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Retired Military Officers Blast Trump's Transgender Ban As A 'Troubling Move Backward'

Retired Military Officers Blast Trump's Transgender Ban As A 'Troubling Move Backward'
Updated 2 months ago

Twenty-six retired military officers oppose President Trump's latest ban on transgender people serving in the military.

They wrote in their statement:

The administration’s announcement on the treatment of transgender service members is a troubling move backward. There is simply no reason to single out brave transgender Americans who can meet military standards and deny them the ability to serve.

And Twitter users largely agreed:

Trump's Friday memo detailed the new ban, which is not yet in effect. It will prevent most transgender people from serving in the military with very few extenuating exceptions. Many argue the ban mirrors "Don't Ask, Don't Tell." 

The military retirees addressed this in their statement. They said:

Many of us personally experienced the belated removal of "Don't Ask, Don't Tell" and faced firsthand how that mistaken policy set back our force and enabled discrimination against patriotic gay and lesbian Americans. We learned a clear lesson: the singling out of one group of service members for unequal treatment harms military readiness, while inclusion supports it.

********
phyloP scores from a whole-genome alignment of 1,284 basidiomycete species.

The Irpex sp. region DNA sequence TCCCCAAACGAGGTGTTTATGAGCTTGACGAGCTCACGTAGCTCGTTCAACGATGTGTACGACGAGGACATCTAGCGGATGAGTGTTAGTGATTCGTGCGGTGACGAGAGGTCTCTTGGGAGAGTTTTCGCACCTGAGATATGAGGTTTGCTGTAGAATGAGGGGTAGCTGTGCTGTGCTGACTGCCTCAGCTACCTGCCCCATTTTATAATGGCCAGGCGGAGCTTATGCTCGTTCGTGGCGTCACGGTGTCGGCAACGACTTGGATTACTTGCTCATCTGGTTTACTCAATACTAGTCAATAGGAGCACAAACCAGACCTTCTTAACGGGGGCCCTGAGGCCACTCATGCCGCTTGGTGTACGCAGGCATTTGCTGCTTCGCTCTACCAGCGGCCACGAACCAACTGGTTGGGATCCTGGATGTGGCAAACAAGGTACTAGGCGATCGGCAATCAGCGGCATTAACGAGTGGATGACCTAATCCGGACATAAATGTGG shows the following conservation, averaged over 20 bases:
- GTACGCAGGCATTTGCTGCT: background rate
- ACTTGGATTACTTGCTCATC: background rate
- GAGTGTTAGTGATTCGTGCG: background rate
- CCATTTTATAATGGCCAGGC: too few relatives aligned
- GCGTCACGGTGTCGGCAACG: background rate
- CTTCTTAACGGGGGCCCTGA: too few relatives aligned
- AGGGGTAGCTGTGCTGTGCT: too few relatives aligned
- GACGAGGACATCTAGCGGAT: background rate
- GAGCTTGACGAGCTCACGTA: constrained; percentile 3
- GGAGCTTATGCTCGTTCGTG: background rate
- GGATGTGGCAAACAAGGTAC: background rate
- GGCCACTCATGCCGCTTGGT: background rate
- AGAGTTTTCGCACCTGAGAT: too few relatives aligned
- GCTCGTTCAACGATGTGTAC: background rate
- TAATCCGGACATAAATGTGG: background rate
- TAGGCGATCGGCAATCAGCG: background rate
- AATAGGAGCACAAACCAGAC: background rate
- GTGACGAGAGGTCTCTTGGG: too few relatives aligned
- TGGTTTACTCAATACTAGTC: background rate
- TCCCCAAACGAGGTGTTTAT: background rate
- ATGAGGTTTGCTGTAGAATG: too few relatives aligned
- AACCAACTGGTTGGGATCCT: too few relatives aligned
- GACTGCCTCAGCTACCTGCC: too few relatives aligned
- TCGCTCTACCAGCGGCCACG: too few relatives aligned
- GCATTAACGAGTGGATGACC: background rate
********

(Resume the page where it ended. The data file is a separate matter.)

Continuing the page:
Some commenters were dumbfounded:

Others cut right to the heart of the matter: 

Trump received five deferments during the Vietnam War. Four were for education, but once he graduated college and became eligible for the draft he was diagnosed with bone spurs, which resulted in a medical deferment.  

Some Twitter users took the opportunity to point this out:

There's one easy solution, if it were only that simple:

The statement included signatures from the following notable officers: 

Retired Vice Adm. Donald Arthur, former surgeon general of the Navy; retired Vice Adm. Kevin Green, former deputy chief of naval operations for operations, plans and policy; retired Lt. Gen. Arlen Jameson, former deputy commander in chief of U.S. Strategic Command; and retired Lt. Gen. Claudia Kennedy, the first Army women to achieve a three-star rank and a former Army deputy chief of staff for intelligence.